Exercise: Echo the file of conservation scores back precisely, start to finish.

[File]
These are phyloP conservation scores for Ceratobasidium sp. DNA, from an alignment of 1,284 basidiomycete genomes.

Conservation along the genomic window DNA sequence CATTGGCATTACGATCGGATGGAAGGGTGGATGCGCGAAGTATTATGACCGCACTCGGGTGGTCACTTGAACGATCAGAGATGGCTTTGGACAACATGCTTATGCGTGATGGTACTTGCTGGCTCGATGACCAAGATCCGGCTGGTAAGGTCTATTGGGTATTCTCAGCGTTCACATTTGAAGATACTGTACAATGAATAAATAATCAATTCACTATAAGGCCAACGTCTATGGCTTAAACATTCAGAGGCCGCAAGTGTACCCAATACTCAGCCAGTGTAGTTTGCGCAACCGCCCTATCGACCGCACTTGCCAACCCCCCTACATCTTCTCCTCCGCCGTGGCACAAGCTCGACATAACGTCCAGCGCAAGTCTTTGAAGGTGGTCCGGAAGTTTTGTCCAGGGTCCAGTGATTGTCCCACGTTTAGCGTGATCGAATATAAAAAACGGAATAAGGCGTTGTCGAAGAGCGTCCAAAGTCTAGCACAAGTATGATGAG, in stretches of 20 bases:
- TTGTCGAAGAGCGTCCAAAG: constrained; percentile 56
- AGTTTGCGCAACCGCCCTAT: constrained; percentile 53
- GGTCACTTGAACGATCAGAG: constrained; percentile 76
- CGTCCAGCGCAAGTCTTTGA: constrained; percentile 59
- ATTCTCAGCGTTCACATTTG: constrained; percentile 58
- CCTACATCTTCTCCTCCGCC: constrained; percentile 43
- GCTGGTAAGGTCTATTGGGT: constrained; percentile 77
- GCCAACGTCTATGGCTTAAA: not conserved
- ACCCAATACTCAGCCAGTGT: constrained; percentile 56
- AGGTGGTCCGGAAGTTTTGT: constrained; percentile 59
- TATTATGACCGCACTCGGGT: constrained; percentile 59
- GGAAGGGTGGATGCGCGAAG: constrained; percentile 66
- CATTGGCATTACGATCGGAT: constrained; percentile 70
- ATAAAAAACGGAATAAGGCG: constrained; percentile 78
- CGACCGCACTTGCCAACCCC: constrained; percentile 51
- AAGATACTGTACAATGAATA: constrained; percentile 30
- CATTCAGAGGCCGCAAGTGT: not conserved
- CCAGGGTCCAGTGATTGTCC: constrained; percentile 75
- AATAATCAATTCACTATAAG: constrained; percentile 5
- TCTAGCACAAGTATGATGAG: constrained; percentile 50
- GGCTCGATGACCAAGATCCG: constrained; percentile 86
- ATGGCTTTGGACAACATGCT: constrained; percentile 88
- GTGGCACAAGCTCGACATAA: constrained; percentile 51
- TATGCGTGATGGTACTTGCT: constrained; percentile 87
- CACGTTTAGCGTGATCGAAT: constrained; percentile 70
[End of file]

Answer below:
These are phyloP conservation scores for Ceratobasidium sp. DNA, from an alignment of 1,284 basidiomycete genomes.

Conservation along the genomic window DNA sequence CATTGGCATTACGATCGGATGGAAGGGTGGATGCGCGAAGTATTATGACCGCACTCGGGTGGTCACTTGAACGATCAGAGATGGCTTTGGACAACATGCTTATGCGTGATGGTACTTGCTGGCTCGATGACCAAGATCCGGCTGGTAAGGTCTATTGGGTATTCTCAGCGTTCACATTTGAAGATACTGTACAATGAATAAATAATCAATTCACTATAAGGCCAACGTCTATGGCTTAAACATTCAGAGGCCGCAAGTGTACCCAATACTCAGCCAGTGTAGTTTGCGCAACCGCCCTATCGACCGCACTTGCCAACCCCCCTACATCTTCTCCTCCGCCGTGGCACAAGCTCGACATAACGTCCAGCGCAAGTCTTTGAAGGTGGTCCGGAAGTTTTGTCCAGGGTCCAGTGATTGTCCCACGTTTAGCGTGATCGAATATAAAAAACGGAATAAGGCGTTGTCGAAGAGCGTCCAAAGTCTAGCACAAGTATGATGAG, in stretches of 20 bases:
- TTGTCGAAGAGCGTCCAAAG: constrained; percentile 56
- AGTTTGCGCAACCGCCCTAT: constrained; percentile 53
- GGTCACTTGAACGATCAGAG: constrained; percentile 76
- CGTCCAGCGCAAGTCTTTGA: constrained; percentile 59
- ATTCTCAGCGTTCACATTTG: constrained; percentile 58
- CCTACATCTTCTCCTCCGCC: constrained; percentile 43
- GCTGGTAAGGTCTATTGGGT: constrained; percentile 77
- GCCAACGTCTATGGCTTAAA: not conserved
- ACCCAATACTCAGCCAGTGT: constrained; percentile 56
- AGGTGGTCCGGAAGTTTTGT: constrained; percentile 59
- TATTATGACCGCACTCGGGT: constrained; percentile 59
- GGAAGGGTGGATGCGCGAAG: constrained; percentile 66
- CATTGGCATTACGATCGGAT: constrained; percentile 70
- ATAAAAAACGGAATAAGGCG: constrained; percentile 78
- CGACCGCACTTGCCAACCCC: constrained; percentile 51
- AAGATACTGTACAATGAATA: constrained; percentile 30
- CATTCAGAGGCCGCAAGTGT: not conserved
- CCAGGGTCCAGTGATTGTCC: constrained; percentile 75
- AATAATCAATTCACTATAAG: constrained; percentile 5
- TCTAGCACAAGTATGATGAG: constrained; percentile 50
- GGCTCGATGACCAAGATCCG: constrained; percentile 86
- ATGGCTTTGGACAACATGCT: constrained; percentile 88
- GTGGCACAAGCTCGACATAA: constrained; percentile 51
- TATGCGTGATGGTACTTGCT: constrained; percentile 87
- CACGTTTAGCGTGATCGAAT: constrained; percentile 70